Croatia Requires transgender people to be sterilized in order to have legal gender recognition.[11]
Czech Republic Requires transgender people to be sterilized in order to have legal gender recognition.[11]
Denmark Denmark allows people to get passports with the gender marker X.[25] Since 2014, no longer requires sterilization, gender identity disorder diagnosis, or ending a marriage in order to change legal sex.[26] Requires applicants to be over 18, and to wait six months after applying before legal sex change takes effect.[27] Danish law includes protections against discrimination based on sexual orientation and gender identity/expression.[28][29] Danish law includes hate crimes legislation, which adds extra penalties for crimes committed against people because of their sexuality and for their gender identity or form of gender expression.[30]
Estonia Doesn't require transgender people to be sterilized in order to have legal gender recognition.[11]
Finland Requires transgender people to be sterilized in order to have legal gender recognition.[11]
France Requires transgender people to be sterilized in order to have legal gender recognition.[11] In 2015, for the first time, France allowed an intersex adult to change their birth certificate to "gender neutral".[31]
Georgia (country) Requires transgender people to be sterilized in order to have legal gender recognition.[11]
Germany Germany requires newborns with "ambiguous" genitals to have birth certificates with the gender marker "X", meaning no gender entry, to be changed to F or M later in life. Activists fear this will lead to even more pressure for nonconsensual surgery on intersex babies as parents are afraid of this stigmatizing non-marker.[32] Its passports still only allow binary options.[33] In 2011, Germany stopped requiring transgender people to be coercively sterilized in order to transition.[34] Some nonbinary people have legally adopted neutral names, arguing the TSG ("law on transsexuals") does not apply to them.[35]
Greece Requires transgender people to be sterilized in order to have legal gender recognition.[11]
India India allows passports to use the gender marker "T", meaning transgender,[36] as well as "E" (eunuch).[37]
Ireland M or F only. In 2015, Ireland passed a law allowing transgender adults to legally transition to either female or male only, without a requirement of medical intervention. Intersex and nonbinary people and minors are still left out.[38] Doesn't require transgender people to be sterilized in order to have legal gender recognition.[11]
Italy Doesn't require transgender people to be sterilized in order to have legal gender recognition.[11]
Japan Japan made legal transition possible in 2004. In order to get one, Japan requires that a transgender person must be unmarried, has never had children, has had genital surgery, and has been sterilized.[39]
Kenya In 2015, activists in Kenya are still working for the introduction of another gender option on official forms for people who don't identify as female or male, who may be intersex or transgender.[40]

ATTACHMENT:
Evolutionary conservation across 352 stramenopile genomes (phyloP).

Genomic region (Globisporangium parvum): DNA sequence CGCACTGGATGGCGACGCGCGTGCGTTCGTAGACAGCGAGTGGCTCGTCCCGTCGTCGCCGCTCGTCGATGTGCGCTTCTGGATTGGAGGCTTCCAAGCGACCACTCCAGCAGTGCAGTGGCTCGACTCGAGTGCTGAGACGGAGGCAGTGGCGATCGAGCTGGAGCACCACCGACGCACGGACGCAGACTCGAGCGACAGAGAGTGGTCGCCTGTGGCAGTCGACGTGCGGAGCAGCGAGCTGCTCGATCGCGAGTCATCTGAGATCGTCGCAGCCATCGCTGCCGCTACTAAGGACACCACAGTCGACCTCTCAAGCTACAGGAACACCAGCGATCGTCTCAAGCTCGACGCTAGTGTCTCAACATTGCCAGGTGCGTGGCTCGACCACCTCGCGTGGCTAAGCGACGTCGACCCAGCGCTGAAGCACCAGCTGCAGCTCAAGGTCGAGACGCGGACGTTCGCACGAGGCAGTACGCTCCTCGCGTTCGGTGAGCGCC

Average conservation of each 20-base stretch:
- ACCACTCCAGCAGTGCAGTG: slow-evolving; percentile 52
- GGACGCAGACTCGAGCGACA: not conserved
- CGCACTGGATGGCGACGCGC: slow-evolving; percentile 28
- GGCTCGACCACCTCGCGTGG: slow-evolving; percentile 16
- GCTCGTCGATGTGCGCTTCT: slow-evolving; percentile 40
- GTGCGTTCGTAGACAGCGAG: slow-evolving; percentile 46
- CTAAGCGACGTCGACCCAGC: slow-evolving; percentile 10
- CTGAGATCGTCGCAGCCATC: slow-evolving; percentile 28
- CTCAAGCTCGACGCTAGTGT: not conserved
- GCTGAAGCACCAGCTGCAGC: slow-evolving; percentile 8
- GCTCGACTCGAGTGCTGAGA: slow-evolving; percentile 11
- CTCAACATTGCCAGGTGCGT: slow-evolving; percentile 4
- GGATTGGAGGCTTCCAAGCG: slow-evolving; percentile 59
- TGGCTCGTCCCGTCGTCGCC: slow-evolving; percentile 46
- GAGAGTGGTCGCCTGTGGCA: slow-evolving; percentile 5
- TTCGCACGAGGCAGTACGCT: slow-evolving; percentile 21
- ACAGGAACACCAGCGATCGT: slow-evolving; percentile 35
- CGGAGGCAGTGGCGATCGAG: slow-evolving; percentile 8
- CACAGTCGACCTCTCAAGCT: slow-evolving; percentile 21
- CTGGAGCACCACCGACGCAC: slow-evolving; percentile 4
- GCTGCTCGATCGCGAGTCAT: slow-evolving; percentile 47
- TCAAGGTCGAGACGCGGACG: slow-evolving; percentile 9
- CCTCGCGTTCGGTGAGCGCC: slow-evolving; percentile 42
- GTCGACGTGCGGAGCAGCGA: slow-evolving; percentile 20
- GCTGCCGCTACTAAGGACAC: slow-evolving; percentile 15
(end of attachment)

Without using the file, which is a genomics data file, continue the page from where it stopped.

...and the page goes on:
Latvia Requires transgender people to be sterilized in order to have legal gender recognition.[11]
Lithuania Requires transgender people to be sterilized in order to have legal gender recognition.[11]
Malaysia Malaysia has no legislation for changing a legal sex, and instead deals with this on a case-by-case basis.
Malta In 2015, Malta is actively working toward allowing passports of transgender and intersex people to use an "X" gender marker, but this hasn't been resolved yet.[41] Doesn't require transgender people to be sterilized in order to have legal gender recognition.[11]
Montenegro Requires transgender people to be sterilized in order to have legal gender recognition.[11]
Nepal Allows passports to use an "X" gender marker.[42]
Netherlands Doesn't require transgender people to be sterilized in order to have legal gender recognition.[11]
New Zealand Allows passports to use a nonbinary gender option, X.[43] You can change it simply by applying for it.[44] Since 1995, in order to change the gender on your birth certificate, you need to show that you wish to live in your intended gender, and that you have undergone "medical treatment" for it.[45] You can change your driver's license simply by applying for it.[46]
Norway Requires transgender people to be sterilized in order to have legal gender recognition.[11]
Philippines This country doesn't allow transgender people to change their legal sex, but made an exception for an intersex person.
Poland Doesn't require transgender people to be sterilized in order to have legal gender recognition.[11]
Portugal Doesn't require transgender people to be sterilized in order to have legal gender recognition.[11]
Romania Requires transgender people to be sterilized in order to have legal gender recognition.[11] Genital surgery is required in order to change legal sex.[47] Allowed to marry in accordance with new legal sex.
Russia Requires transgender people to be sterilized in order to have legal gender recognition.[11]
Serbia Requires transgender people to be sterilized in order to have legal gender recognition.[11]
Slovakia Requires transgender people to be sterilized in order to have legal gender recognition.[11]
Slovenia Requires transgender people to be sterilized in order to have legal gender recognition.[11]
South Africa Since 2003, legal gender can be changed after medical treatment. Hormone therapy is seen as enough, surgery isn't required.[48] Anti-discrimination laws are interpreted to include gender identity.
South Korea In 2013 a court ruled that transsexuals can change their legal sex without undergoing genital surgery.[49]
Spain Doesn't require transgender people to be sterilized in order to have legal gender recognition.[11]